Pauls Valley, Oklahoma — After driving the Chevy Volt for a couple of hours last year, I came away with one overriding impression: it's an engineering masterpiece.
In case you haven't heard about it yet, the Volt is an electric car that can drive up to 40 miles before it needs to be charged. But, unlike other electric cars, the Volt also has a gasoline engine that can keep you going after the battery power runs out.
Basically, it's an electric car for short trips and a gas-powered car for long ones.
Recently, though, I had the chance to drive a Volt for a full week to see what it's like in real life, warts and all.
The verdict? It doesn't have many warts.
One of the best things I noticed my first time piloting the Volt was how enjoyable it was to drive. Unlike most eco-friendly cars, the Volt
is actually quick — accelerating like a silent, torquey freight train. My impression of the Volt as a true driver's car was only reinforced after spending more time with it.
When you stomp the gas pedal in a Volt, you don't hear a screaming powerplant under the hood, but boy do you feel it. It whooshes forward
without making a sound, pushing you back into the seat like a miniature, electric-powered Corvette.
OK, maybe Corvette is an exaggeration, but not by much.
The Volt is not a sports car, but it does leave the impression that it's designed by people who know what a sports car ought to feel like.
There's a real connection with the road in this car, a strangely pleasant feeling considering how alien the Volt really is.
Its looks are just as oddly ordinary.
The Volt has a body similar to any other newish Chevy. Sure, car people know exactly what it is, but the average driver doesn't have a clue what a freaky car the Volt is when it pulls up beside them. It's an extremely rare, unusual and revolutionary car, but its ordinary body means it never gets too much attention.
It's what's under the skin that makes the Volt different.
This car has a massive lithium ion battery pack that forces some compromises. It doesn't have a middle seat in back, for example, and cargo space isn't quite as big as you'd normally expect in a hatchback like this.
Under the hood, the Volt looks like something designed by NASA. There are brightly colored, high-voltage electrical lines routed around the
engine bay like neon snakes. It has a small gasoline engine like a normal car, but it also has things that aren't so familiar, such as a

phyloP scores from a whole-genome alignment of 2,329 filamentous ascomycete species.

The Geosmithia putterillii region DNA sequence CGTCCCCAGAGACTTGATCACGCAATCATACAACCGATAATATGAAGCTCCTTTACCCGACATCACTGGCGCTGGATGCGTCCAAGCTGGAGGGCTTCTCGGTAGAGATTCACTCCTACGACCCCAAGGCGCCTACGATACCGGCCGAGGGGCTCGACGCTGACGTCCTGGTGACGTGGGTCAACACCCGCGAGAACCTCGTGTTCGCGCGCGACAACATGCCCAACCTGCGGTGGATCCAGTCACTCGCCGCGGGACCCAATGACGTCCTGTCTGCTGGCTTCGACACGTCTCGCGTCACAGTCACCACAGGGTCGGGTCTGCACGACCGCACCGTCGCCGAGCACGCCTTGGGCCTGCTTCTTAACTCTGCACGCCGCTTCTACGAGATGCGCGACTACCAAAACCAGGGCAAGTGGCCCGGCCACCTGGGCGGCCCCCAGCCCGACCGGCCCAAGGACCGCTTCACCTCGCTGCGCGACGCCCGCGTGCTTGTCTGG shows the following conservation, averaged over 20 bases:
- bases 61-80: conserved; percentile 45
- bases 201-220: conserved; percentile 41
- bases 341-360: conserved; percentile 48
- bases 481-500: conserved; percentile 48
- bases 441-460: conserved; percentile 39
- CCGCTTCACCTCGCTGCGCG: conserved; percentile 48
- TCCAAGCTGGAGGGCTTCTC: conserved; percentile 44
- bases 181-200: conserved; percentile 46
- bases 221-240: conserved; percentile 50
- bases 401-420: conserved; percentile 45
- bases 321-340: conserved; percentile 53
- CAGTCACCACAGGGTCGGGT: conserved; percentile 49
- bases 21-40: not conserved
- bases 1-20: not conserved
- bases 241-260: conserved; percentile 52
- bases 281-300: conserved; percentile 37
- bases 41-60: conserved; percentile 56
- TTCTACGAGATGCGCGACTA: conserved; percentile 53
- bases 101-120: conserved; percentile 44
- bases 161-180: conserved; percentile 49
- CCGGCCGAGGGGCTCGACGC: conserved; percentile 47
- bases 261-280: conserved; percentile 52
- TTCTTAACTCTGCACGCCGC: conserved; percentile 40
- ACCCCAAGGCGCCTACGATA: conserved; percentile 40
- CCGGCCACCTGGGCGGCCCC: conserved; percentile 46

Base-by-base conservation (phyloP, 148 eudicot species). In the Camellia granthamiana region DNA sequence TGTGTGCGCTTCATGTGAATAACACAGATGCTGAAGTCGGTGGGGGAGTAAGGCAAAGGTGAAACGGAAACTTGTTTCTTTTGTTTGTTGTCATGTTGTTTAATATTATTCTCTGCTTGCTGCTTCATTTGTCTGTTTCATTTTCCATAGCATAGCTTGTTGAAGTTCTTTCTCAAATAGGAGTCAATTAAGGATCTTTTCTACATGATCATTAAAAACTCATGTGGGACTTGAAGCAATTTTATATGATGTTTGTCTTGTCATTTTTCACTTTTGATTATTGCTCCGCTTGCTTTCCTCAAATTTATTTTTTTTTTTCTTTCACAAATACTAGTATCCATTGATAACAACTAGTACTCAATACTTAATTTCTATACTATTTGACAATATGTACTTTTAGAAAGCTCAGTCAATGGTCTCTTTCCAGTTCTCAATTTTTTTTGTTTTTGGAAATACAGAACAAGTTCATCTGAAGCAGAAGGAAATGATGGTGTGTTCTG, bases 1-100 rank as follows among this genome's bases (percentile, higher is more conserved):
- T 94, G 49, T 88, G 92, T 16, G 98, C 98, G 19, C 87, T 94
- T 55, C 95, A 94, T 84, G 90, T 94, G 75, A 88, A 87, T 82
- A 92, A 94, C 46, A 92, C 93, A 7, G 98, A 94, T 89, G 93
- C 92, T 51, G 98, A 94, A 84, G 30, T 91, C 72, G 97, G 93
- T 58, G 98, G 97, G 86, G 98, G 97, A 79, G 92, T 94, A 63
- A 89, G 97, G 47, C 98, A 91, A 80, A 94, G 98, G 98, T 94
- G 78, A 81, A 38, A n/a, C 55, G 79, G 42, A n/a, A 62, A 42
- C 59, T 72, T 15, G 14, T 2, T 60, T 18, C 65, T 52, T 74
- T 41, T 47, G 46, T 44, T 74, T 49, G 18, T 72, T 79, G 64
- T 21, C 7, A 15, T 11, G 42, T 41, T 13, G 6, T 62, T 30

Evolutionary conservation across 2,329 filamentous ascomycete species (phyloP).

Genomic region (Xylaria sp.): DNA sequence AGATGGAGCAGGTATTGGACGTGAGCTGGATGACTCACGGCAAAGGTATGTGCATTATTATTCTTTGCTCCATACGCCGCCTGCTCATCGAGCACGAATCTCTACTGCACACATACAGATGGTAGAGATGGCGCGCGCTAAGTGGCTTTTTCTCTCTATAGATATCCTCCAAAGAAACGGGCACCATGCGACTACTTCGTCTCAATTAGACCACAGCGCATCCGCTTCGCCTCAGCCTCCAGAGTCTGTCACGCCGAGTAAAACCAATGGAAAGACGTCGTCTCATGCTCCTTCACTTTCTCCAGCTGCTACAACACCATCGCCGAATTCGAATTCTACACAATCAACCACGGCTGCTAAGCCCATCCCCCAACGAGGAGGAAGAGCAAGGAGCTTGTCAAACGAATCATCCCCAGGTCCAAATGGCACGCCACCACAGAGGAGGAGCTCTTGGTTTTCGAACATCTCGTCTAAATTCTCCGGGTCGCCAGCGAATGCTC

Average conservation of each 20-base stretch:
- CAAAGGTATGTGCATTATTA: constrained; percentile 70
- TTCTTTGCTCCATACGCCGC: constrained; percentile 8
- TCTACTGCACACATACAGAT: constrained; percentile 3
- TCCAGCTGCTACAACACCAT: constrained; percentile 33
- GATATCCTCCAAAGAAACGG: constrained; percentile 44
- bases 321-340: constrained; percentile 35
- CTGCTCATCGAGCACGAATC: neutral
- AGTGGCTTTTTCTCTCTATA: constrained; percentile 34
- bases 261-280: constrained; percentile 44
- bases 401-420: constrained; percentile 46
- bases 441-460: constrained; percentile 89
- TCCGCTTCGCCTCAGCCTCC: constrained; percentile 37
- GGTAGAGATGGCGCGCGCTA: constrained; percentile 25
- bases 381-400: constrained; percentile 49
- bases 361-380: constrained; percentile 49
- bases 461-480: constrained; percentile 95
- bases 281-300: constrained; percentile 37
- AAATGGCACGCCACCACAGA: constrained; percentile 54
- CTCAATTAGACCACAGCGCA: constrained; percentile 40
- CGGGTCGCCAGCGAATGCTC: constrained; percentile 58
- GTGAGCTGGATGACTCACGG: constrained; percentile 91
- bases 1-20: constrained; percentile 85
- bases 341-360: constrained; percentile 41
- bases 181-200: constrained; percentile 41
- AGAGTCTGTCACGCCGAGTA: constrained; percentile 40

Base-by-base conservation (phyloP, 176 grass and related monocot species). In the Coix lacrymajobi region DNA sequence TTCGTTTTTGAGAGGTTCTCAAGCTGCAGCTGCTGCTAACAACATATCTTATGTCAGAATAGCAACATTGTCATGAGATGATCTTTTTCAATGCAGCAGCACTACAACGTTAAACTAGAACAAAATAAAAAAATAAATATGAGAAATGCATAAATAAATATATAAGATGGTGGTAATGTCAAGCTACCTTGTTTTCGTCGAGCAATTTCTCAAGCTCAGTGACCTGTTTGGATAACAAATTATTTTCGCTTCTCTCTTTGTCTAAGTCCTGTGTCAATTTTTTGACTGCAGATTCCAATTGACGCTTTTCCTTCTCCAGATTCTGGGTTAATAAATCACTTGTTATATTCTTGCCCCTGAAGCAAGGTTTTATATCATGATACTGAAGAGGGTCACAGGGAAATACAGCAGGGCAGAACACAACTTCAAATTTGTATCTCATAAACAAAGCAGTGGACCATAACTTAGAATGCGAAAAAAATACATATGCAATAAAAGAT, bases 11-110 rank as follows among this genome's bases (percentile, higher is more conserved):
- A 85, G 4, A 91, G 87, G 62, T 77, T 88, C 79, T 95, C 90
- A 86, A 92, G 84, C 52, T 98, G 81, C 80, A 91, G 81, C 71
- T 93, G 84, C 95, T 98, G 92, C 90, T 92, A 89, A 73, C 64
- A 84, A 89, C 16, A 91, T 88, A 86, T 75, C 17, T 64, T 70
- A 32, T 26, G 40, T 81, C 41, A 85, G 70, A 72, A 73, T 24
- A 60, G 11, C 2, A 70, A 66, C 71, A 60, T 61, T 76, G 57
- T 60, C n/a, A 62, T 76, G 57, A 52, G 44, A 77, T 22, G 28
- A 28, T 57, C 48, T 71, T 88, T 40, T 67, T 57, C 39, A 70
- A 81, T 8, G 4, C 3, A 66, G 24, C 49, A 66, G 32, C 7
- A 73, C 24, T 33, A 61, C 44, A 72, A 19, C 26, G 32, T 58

"drive unit" that houses the electric motors and AC/DC power conversion.
One of my few disappointments driving the Volt was how I never got used to all the buttons on the dash.
The Volt uses touch-sensitive buttons, sort of like an iPhone, to control everything from the radio station to the air conditioning
temperature. That's cool except for the fact that all the buttons are labeled in very small type, which makes it tough to drive along and
find the one stupid button you're looking for without wrecking.
Even after a week, I wasn't used to it. Maybe after a few months I'd be more comfortable with the layout, but I can't help but think it's a
design flaw that ought to be improved on future Volts, no matter the "wow" factor of the nifty buttons.
Charging the Volt was surprisingly anticlimactic. It comes with a cord that lets you plug it into an ordinary household electrical outlet, which provides a full charge in about 10 hours.
If you want a faster charge — say, about three hours — you can have a special high-voltage charger installed at your house.
For me, the 40-mile electrical range wasn't a problem. Most days, when I would just drive to and from the office, I didn't use a drop of
gasoline because the electric charge was more than sufficient.
A few days, when I'd have to leave town and drive more than 40 miles, the gasoline engine would kick in to keep me going. It starts up so
silently that you can hardly hear it come on. In fact, the most obvious way to know you're using gasoline is to watch the dash. It changes the digital display when the engine turns on, even if you never hear the engine fire up.
Overall, I can't help but think this car represents the future of the automobile. It's a huge step toward eliminating America's dependence
on oil, and it's so much fun to drive that I hate to see it leave my driveway after a week — something I can't say about most eco-cars.
In fact, other than the slightly annoying buttons on the dash, the Volt only has one downside: General Motors can't build it fast enough.
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What was tested?
2011 Chevrolet Volt ($40,280). Options: Premium trim package ($1,395), paint upgrade ($995). Price as tested (including $720 destination
Why buy it?
It's an engineering marvel and a great car to drive. Even beyond the futuristic electric drive system, it's fast, quiet and comfortable. The electric range is more than enough for average commutes to work, and a gasoline generator extends the range as far as a normal car.
Why avoid it?
It only has two seats in back and fairly bland exterior styling. It's also expensive, although a massive federal tax break can ease some of